I even took a look at the Australian Open tennis, in which Djokovich beat somebody. Everyone hates Djokovich, apparently, but he seemed okay to me.

There was also women’s rugby, snooker, and much else besides of a sporting nature, but women’s rugby, snooker, and much else besides of a sporting nature are none of them of great interest to me. What am I, a sporting obsessive?

Then on Sunday afternoon, Spurs beat Man City at English football, which tends not to happen these days. Spurs took both of their two chances, while ManC missed all of their eighteen chances, including a penalty that the Spurs goalie saved. That definitely softened the blow of England losing at the Rugby version of football to France.

What with all this excitement, it feels to me like now is the real beginning of the new year, a feeling intensified this year by Brexit, which caused January 31st to feel exactly like December 31st.

Happy New Year everyone.

Those thirty-five photoer photos from October 20th 2007 that I promised you

Yes, as earlier promised:

There’s a lot I could say, by way of a photo-essay, about these photoer photos. But, do you know what the best thing about them is, in my opinion? How good they are. Oh, technically, they’re a bit rubbish, but I don’t care about that. I just really like them. Even the one of me. But especially the one of the bloke lying face down on the ground playing a guitar behind his head.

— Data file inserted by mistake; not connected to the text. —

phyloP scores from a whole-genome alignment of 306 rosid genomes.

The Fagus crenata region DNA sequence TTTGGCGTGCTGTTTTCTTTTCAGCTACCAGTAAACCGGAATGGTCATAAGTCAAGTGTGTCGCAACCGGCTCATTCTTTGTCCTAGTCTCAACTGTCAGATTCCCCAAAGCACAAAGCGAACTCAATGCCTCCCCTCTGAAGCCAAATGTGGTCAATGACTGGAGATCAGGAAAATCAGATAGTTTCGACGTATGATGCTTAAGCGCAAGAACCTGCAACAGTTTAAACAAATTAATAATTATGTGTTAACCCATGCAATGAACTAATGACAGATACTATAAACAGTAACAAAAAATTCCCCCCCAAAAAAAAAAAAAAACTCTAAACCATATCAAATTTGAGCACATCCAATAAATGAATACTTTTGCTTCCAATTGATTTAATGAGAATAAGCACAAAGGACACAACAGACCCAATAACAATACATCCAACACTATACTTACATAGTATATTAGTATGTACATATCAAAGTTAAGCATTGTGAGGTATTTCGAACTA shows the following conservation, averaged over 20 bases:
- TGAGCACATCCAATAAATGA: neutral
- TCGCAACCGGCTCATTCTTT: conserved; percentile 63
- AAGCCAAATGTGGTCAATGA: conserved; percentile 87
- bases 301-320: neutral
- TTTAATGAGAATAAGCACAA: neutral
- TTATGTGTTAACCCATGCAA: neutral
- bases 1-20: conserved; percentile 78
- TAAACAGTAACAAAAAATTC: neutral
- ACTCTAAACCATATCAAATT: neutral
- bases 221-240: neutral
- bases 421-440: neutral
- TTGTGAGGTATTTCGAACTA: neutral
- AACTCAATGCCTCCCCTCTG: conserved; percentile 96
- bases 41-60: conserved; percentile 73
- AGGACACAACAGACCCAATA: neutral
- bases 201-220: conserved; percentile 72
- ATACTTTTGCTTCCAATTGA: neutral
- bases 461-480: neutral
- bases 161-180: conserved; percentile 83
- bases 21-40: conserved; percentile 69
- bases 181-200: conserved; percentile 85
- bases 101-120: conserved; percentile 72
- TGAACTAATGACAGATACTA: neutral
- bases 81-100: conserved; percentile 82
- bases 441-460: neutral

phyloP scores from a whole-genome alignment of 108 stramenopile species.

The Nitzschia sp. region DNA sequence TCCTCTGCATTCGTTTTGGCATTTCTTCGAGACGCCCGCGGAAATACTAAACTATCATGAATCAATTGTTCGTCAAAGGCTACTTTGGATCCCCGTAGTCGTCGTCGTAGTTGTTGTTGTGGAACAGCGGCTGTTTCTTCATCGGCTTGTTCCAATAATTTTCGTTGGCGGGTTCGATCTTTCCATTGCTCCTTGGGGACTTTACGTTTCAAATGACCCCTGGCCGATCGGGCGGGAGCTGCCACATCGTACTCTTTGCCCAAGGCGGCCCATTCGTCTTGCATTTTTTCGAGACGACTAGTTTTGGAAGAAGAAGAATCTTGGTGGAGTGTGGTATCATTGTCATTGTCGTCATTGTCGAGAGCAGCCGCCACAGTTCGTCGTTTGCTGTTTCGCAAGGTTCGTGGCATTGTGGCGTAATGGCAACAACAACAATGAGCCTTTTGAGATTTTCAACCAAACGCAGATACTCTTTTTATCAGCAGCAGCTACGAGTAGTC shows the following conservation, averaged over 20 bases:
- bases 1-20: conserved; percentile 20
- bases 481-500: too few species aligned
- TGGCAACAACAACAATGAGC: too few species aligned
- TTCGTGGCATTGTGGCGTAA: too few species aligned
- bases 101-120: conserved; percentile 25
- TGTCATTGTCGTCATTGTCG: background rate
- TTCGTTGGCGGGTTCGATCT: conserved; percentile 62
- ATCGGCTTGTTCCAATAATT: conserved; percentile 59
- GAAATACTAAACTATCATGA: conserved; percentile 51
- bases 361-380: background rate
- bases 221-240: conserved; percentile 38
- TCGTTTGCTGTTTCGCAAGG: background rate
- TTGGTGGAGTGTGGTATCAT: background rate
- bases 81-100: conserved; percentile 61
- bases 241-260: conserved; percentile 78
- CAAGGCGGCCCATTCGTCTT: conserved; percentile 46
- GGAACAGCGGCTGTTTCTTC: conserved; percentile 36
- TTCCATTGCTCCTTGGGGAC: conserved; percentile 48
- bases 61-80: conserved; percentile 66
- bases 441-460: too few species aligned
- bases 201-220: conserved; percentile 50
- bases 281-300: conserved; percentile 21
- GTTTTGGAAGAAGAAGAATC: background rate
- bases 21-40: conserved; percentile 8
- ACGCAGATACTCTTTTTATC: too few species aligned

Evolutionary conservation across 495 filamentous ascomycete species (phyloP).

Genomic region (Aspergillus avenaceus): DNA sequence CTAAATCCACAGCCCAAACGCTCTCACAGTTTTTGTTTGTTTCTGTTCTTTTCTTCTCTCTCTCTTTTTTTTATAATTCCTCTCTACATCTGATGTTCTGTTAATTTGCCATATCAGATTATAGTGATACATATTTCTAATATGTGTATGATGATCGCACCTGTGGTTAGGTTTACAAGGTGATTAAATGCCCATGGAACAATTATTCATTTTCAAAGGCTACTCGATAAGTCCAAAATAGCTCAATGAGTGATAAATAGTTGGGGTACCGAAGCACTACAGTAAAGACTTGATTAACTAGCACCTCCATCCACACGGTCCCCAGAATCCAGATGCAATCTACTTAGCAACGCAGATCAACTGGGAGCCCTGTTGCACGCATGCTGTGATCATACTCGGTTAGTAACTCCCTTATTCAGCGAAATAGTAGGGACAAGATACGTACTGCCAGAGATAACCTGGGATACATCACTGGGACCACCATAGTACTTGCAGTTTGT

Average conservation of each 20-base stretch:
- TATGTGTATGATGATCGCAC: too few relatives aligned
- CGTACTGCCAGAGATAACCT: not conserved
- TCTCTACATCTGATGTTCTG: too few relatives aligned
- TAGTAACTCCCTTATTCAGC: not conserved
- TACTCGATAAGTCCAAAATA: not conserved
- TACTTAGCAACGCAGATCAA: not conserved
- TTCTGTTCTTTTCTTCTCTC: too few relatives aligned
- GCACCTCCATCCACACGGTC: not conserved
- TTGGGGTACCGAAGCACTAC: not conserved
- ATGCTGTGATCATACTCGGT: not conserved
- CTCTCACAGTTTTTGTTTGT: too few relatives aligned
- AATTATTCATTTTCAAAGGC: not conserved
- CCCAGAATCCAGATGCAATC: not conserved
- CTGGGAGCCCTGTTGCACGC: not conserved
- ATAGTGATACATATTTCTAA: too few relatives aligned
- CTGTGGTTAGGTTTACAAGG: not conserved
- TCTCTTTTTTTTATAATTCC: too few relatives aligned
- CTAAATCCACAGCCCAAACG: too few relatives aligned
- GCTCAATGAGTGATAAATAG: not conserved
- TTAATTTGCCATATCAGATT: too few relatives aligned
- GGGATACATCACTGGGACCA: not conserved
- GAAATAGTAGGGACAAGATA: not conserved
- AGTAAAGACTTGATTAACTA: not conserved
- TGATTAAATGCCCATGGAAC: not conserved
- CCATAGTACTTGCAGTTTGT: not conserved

Ancient cars in LA

Indeed:

That was photoed by this blog’s setter-up Michael Jennings, last month, in Los Angeles. Presumably these cars were for some sort of movie or TV show. Whenever you see cars being carried about in lorries like that in London, that’s why they’re doing it.

I missed this photo when MJ first put it up at his Facebook site. But I encountered it more recently when an email incame, alerting me to another MJ photo. I liked that one, but then I scrolled back through all his recent Facebooked photos, and liked the above photo even more.

Early election news

First, this:

Conservatives by anything from a comfortable to a cataclysmic (for Labour) majority. Well, thank goodness for that.